A:Students loans are quite easy to get via the federal loan program. However, they might not be as easy when trying to get a private loan. For federal loans, all students have to do is fill out the FAFSA and submit the completed form to their respective institute and get the loan.

Student loan options for parents with bad credit
Parents with bad credit have fewer options for parent loans. You’ll likely need a guarantor or a co-signer to qualify.

Federal PLUS loans require parent borrowers to not have adverse credit history — a negative mark on your credit history such as charged-off payments, default or bankruptcy.

If you PLUS loan application is denied you can try to get an endorser (similar to a co-signer) who can qualify for a parent PLUS loan. Or you can appeal the decision with the Department of Education by providing documentation of extenuating circumstances.

Your next best option is to look for private student loans for parents that allow you to have a co-signer.

How do private student loans and federal student loans differ?
You apply for a federal student loan by submitting a FAFSA. Taking on a federal loan means you’re borrowing from the government. You apply for a private student loan through a bank, credit union or online lender.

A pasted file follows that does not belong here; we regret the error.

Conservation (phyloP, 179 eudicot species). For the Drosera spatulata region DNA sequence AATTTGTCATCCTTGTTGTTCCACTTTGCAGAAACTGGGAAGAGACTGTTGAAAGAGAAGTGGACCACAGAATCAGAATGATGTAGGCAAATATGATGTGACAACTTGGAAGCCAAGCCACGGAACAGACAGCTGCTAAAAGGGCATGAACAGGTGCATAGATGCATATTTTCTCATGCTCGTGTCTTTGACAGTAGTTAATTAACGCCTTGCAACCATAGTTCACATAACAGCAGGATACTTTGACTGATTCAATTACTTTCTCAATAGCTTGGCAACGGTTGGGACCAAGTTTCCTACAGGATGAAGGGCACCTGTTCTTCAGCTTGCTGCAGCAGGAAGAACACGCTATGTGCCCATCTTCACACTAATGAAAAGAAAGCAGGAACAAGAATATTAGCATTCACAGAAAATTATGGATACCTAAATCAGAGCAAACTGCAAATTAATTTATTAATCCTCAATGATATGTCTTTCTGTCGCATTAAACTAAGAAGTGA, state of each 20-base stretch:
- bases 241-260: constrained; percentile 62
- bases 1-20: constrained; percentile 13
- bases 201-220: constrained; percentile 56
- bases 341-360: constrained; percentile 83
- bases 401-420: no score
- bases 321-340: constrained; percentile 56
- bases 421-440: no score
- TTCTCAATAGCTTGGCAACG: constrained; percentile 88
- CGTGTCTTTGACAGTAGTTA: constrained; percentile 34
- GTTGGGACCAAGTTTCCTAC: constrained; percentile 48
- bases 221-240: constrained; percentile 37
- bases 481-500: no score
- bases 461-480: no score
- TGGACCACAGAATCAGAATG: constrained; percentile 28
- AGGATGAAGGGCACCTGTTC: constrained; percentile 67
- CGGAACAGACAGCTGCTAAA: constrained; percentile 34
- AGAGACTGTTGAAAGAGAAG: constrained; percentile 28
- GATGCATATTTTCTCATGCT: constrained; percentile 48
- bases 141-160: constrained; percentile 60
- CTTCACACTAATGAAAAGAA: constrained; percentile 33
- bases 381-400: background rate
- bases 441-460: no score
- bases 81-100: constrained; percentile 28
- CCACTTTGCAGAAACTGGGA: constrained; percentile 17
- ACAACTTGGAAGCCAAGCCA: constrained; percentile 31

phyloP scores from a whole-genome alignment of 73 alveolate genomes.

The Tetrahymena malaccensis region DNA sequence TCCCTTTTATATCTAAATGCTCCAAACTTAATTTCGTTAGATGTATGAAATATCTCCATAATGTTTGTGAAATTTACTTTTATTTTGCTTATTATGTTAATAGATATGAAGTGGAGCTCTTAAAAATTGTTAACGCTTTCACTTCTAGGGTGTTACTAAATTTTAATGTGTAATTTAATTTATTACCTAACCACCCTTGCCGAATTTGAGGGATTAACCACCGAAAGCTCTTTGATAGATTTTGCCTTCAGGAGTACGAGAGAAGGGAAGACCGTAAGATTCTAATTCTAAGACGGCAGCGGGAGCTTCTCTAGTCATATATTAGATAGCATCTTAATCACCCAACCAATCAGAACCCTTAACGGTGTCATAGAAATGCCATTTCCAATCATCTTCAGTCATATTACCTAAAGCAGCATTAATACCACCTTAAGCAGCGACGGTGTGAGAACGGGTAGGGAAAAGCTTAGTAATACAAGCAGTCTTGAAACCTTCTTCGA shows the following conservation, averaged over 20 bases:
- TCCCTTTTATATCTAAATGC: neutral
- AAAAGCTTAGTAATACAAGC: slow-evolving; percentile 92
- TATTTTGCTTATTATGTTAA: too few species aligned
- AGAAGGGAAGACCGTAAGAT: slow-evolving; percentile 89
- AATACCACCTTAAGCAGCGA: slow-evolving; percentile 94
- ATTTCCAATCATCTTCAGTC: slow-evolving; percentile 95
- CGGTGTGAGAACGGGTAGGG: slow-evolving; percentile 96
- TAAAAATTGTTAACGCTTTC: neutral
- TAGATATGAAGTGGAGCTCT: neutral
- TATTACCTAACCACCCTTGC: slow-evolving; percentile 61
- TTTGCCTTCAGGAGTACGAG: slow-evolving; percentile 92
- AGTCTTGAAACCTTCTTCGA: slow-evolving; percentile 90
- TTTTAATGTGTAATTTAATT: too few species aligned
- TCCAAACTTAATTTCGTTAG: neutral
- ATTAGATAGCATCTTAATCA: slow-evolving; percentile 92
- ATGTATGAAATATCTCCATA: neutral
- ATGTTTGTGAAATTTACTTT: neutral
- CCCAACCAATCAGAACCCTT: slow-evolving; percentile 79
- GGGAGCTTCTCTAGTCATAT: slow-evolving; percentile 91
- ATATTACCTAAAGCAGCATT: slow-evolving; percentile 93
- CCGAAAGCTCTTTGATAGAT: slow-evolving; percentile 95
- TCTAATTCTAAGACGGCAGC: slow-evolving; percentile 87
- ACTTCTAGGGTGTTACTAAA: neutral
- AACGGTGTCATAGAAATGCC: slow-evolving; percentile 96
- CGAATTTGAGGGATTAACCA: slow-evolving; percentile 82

Federal student loans also have flat interest rates set by Congress, while the interest rate on a private student loan depends on your or your co-signer’s credit. Federal loans charge origination fees; private loans typically do not.

Federal student loans offer borrowers protections and alternative repayment options that private loans usually don’t, such as income-based repayment and forgiveness programs. The current interest-free loan forbearance does not include private student loans; any future forgiveness offer is unlikely to include them.

Categories: Loan

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